Sunday, April 14
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‘Vimanam’ Movie Review

Release Date : June 09, 2023

Movie Rating : 2.75/5

Starring: Samuthirakani, Rahul Ramakrishna, Anasuya Bharadwaj, Master Dhruvan, Meera Jasmine, Dhanraj, Rajendran

Director: Siva Prasad Yanala

Producers: Kiran Korrapati & Zee Studios

Music Director: Charan Arjun

Cinematography: Vivek Kalepu

Editor: Marthand K Venkatesh

Related Links : Trailer

Vimanam is a Telugu-Tamil bilingual movie featuring Samuthirakani, Anasuya Bharadwaj, and Rahul Ramakrishna in lead roles. Directed by debutant Siva Prasad Yanala, the film has released in theaters today. Read on for our review of the movie.

Story:

Veerayya (Samuthirakani) is a physically challenged person living in a Hyderabad slum. He runs a community toilet complex for his living and has a son named Raju (Master Dhruvan), who is fascinated by aeroplanes and dreams of boarding a flight. One day, Veerayya discovers something terrible about Raju. What is it, and what did Veerayya do next, form the rest of the story.

Plus Points:

Vimanam presents a simple and soulful concept that evokes strong emotions, particularly the bond between a father and son.

Samuthirakani delivers a remarkable performance as Veerayya. His character arc is well-designed and he effectively portrays innocence, positive thinking, and unconditional love for his child.

Master Dhruvan impresses as Raju. His innocent performance and heartfelt scenes with Samuthirakani create an emotional impact that resonates with the audience.

Anasuya Bharadwaj shines as Sumathi, a prostitute in the film. Despite having limited screen time, she delivers a strong performance in her bold character. Rahul Ramakrishna, Dhanraj, and Meera Jasmine also deliver neat performances in their respective roles.

The movie features a couple of captivating songs. The director provides a satisfying and emotionally resonant ending that leaves viewers in tears.

While Vimanam presents a compelling emotional story, the screenplay could have been tighter to enhance the storytelling. Debutant director Siva Prasad Yanala should have focused more on screenwriting.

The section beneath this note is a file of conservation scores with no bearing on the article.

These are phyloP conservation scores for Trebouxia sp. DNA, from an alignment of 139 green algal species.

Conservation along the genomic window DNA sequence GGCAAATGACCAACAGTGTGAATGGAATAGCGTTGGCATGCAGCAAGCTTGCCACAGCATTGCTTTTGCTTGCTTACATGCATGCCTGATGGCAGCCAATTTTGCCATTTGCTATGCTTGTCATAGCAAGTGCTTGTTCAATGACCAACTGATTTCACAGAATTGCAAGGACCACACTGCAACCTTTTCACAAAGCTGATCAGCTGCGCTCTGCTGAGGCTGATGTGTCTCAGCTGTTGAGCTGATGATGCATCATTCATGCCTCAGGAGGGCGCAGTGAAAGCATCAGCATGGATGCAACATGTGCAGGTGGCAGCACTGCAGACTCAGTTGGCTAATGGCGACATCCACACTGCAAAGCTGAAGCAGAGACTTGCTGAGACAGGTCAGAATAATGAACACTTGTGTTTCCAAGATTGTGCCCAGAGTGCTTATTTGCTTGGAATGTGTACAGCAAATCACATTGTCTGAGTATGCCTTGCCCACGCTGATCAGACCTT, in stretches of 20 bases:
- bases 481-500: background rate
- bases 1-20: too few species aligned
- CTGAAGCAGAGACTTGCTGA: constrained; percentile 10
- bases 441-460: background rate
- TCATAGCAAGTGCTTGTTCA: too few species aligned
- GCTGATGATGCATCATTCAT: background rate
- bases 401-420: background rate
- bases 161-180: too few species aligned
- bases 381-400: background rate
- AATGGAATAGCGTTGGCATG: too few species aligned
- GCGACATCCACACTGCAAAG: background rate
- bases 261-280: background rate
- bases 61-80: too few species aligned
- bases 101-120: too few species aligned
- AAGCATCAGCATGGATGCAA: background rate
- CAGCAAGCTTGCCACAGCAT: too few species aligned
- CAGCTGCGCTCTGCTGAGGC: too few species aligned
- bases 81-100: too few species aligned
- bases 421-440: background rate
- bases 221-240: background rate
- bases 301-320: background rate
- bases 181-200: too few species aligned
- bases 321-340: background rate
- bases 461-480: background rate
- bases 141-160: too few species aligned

Certain characters, such as Rajendran, lack purpose in the movie. The director’s attempt to entertain the audience with comedy scenes doesn’t align with the emotional theme of the film. Unfortunately, these comic moments involving Rajendran become obstacles to the overall impact of the movie.

A greater focus on Dhanraj and Rahul Ramakrishna, providing them with more emotionally charged scenes, could have added depth to the film and intensified audience engagement.

Technical Aspects:

Debutant director Siva Prasad Yanala effectively presents a neat story, however, a tighter screenplay could have helped the film get more appreciation. Vivek Kalepu’s cinematography is exceptional, capturing the essence of the film, and Charan Arjun’s music plays a pivotal role in intensifying the emotional scenes.

The editing by Marthand K Venkatesh is satisfactory, but there is still room to trim unnecessary scenes for a better overall experience. The production values are commendable, with the film displaying richness on screen.

On the whole, Vimanam is a watchable emotional drama with a good concept and a slow-paced screenplay, which might not appeal to all viewers. Samuthirakani and Master Dhruvan deliver stellar performances, and their emotional scenes form the heart of the film. If you are comfortable with a slower narration and a very few unnecessary scenes, you can watch this film this weekend.